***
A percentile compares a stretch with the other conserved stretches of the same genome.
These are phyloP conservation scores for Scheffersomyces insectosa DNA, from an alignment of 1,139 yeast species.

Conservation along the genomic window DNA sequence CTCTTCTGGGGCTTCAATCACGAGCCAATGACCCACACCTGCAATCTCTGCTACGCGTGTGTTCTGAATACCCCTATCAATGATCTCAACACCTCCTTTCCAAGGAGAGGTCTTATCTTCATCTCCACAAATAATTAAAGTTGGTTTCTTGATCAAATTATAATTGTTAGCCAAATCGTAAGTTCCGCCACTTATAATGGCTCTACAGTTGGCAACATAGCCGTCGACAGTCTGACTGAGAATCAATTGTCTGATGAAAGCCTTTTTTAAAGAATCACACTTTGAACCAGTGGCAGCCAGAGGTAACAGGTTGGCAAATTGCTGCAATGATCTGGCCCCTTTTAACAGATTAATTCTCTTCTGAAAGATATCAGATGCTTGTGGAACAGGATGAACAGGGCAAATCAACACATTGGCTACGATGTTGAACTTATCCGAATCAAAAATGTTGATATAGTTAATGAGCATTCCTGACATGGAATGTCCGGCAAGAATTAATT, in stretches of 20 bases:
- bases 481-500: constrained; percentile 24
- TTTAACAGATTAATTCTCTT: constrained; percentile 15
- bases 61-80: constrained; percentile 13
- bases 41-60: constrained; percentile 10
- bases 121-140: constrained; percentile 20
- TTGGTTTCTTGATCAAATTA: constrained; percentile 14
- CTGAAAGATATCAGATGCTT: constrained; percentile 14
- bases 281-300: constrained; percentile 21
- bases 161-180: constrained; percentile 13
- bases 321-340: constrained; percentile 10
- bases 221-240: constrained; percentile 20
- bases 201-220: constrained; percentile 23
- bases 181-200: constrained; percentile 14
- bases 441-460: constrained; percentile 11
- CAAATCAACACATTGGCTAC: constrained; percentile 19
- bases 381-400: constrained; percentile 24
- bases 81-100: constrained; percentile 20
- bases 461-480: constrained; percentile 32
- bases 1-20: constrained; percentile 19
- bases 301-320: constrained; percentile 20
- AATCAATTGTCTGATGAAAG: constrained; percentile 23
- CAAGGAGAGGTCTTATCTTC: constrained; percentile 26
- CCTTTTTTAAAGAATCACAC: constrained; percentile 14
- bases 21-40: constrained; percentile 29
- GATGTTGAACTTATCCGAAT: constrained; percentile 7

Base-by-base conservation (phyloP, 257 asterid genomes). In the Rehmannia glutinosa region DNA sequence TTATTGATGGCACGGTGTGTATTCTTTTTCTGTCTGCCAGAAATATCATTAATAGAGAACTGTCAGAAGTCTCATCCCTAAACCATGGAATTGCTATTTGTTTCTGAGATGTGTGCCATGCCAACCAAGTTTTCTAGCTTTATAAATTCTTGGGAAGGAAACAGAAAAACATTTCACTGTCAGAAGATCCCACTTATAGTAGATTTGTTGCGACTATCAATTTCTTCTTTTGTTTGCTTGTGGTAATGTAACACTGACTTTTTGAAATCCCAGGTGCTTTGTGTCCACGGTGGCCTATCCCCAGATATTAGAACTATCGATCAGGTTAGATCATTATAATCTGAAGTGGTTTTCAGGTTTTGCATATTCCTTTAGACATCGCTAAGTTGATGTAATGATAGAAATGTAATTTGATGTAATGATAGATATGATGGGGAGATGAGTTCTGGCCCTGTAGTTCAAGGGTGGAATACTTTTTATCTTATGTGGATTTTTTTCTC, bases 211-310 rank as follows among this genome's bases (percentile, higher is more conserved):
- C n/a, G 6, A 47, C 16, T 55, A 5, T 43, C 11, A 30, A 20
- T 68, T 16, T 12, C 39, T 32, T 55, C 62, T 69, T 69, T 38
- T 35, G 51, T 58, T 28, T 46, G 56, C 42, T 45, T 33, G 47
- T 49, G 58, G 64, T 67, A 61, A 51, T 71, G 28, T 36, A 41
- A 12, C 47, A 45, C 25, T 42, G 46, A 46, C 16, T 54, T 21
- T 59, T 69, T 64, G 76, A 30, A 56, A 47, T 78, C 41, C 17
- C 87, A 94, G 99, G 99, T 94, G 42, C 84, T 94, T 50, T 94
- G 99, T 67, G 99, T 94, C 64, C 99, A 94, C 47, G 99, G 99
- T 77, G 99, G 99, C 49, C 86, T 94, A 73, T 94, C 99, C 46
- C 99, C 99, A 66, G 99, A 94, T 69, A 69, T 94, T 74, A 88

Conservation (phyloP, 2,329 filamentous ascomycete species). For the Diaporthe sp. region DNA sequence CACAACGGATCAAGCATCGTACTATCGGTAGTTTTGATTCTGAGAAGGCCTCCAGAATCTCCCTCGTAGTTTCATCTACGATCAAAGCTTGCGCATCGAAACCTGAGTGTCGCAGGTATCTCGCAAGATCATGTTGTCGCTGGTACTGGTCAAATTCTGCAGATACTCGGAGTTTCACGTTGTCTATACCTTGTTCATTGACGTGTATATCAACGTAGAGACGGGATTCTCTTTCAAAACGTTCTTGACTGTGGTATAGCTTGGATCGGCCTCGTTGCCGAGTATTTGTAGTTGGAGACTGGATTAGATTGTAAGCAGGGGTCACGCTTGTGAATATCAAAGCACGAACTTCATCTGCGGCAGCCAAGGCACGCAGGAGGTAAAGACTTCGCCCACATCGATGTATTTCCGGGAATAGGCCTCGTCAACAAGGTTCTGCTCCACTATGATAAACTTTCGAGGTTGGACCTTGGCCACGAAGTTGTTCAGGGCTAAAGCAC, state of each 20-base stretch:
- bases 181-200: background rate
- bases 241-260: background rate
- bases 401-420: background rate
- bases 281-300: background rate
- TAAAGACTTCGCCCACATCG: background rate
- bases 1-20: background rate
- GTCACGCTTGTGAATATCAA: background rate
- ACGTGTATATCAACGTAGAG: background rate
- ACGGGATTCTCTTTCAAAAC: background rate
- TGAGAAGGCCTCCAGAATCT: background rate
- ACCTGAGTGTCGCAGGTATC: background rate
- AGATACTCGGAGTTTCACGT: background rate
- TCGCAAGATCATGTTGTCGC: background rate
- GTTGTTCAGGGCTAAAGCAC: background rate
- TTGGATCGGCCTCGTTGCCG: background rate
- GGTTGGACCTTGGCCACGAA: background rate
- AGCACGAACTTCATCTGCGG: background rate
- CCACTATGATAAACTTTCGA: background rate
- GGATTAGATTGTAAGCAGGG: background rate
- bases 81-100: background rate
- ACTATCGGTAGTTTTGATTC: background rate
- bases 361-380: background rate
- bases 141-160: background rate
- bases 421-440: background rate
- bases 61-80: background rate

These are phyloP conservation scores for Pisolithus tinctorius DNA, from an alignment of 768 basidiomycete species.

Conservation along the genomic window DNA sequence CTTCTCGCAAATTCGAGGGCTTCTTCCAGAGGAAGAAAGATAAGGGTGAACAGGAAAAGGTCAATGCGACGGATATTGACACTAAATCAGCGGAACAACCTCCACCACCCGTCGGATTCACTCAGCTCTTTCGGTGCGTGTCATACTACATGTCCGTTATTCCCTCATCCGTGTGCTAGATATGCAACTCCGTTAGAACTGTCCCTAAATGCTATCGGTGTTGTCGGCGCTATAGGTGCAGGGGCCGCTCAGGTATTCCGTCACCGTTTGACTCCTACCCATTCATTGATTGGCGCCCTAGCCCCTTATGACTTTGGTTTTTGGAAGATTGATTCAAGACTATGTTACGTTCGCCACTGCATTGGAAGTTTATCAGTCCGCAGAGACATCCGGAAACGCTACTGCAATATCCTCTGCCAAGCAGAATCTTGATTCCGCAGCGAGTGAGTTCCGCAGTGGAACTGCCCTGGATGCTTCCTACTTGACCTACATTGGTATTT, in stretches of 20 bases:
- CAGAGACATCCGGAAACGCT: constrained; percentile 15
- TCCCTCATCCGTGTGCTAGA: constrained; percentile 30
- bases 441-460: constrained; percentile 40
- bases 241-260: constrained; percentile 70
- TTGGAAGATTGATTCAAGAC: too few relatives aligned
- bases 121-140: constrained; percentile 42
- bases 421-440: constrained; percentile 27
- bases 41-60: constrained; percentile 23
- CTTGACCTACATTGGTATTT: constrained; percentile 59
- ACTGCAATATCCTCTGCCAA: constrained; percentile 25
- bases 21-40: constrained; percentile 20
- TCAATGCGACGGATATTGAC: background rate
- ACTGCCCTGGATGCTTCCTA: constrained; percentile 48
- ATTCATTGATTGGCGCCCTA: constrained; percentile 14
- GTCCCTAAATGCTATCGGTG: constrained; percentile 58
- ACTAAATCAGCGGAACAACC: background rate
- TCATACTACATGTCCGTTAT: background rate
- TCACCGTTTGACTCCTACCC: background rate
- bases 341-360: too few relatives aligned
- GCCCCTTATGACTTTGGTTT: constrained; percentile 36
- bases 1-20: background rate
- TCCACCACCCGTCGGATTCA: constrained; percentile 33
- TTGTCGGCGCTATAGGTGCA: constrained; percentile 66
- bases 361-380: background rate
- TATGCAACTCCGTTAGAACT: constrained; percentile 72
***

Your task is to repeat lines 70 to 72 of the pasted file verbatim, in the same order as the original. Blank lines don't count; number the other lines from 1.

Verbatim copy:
- bases 441-460: constrained; percentile 40
- bases 241-260: constrained; percentile 70
- TTGGAAGATTGATTCAAGAC: too few relatives aligned